Balfour Beatty (BBY.L) doubled its profit in the first half of 2021 compared with last year as the UK economy’s reopening helped the company recover from the pandemic and reward shareholders with a dividend.
The FTSE 250 (^FTMC) infrastructure group posted a profit of £51m ($70m), up from from £20m this time last year. Pretax profit for the half year ended July 2 was £35m ($48.1m) compared with a loss of £26m.
Revenue rose slightly to £4.15bn from £4.12bn.
Shareholders received an interim dividend of 3 pence per share, 43% more than what they got in 2019. Last year, no dividends were given. The firm also purchased £99m of its £150m 2021 share buyback programme.
Its support services segment benefited from end of contract gains and exit from the gas and water sector.
However, the value of orders received by Balfour fell by £1.4bn to £16.1bn. CEO Leo Quinn said the company's priority "is on executing our already strong order book which will drive attractive cash generation and returns.”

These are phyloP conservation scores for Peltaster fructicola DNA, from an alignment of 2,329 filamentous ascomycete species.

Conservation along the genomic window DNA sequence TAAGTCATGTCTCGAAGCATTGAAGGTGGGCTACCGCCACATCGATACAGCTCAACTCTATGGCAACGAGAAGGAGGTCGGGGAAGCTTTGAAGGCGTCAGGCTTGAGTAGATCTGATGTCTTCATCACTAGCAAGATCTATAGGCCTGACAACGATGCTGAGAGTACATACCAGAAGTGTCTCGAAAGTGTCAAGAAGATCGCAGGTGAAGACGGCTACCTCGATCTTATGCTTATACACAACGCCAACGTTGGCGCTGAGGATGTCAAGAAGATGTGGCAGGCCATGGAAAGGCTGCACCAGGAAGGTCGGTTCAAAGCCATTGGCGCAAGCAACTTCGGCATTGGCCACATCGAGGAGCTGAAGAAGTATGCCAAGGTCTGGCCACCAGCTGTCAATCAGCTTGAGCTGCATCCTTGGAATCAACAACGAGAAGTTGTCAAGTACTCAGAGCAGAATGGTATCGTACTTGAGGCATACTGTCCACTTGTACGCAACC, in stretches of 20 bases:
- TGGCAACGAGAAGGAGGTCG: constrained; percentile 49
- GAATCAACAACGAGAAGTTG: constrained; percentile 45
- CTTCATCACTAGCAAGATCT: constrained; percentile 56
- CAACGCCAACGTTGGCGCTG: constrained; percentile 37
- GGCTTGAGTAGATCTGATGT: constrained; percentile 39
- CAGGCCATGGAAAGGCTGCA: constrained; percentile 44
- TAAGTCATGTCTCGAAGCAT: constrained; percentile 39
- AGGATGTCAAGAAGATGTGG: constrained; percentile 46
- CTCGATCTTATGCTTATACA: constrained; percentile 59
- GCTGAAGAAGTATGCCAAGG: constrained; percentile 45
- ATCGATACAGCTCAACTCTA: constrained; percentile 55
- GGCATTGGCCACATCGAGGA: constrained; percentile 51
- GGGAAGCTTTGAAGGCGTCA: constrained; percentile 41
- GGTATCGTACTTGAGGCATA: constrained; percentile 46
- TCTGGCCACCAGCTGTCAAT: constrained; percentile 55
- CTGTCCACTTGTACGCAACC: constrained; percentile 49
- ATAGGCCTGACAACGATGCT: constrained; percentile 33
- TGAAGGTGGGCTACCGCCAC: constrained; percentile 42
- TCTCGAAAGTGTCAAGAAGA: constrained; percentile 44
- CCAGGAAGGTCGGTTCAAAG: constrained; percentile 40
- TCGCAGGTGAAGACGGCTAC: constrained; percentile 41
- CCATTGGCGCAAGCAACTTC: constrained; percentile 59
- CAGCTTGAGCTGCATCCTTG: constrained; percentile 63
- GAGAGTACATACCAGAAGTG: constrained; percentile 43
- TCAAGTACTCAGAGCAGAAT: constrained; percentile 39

The company’s stock tumbled roughly 7% on Wednesday morning.
"Losses on London property construction contracts mean Balfour’s UK construction business has not made any progress year-on-year," said Nicholas Hyett, Equity Analyst at Hargreaves Lansdown.
"Given the group was struggling with the complete closure of the construction industry 12 months ago that’s a particularly poor result," he added.
He said margins are expected to continue improving in support services and demand for the group’s infrastructure assets from institutional buyers remains solid, which is underpinning a hike in the dividend.
"A firm grip on costs and cash means Balfour Beatty’s not in a bad place at the moment, but further progress rests on winning and executing new profitable construction contracts. It’s been a while since the group was able to do that reliably.”
Balfour CEO Quinn said: “We continue to reshape Balfour Beatty to play to its strengths."
“These include leading capability in markets where governments are committed to long-term infrastructure programmes. It means choosing to exclude regions and sectors which cannot provide profitable, low risk growth, in favour of those that can."
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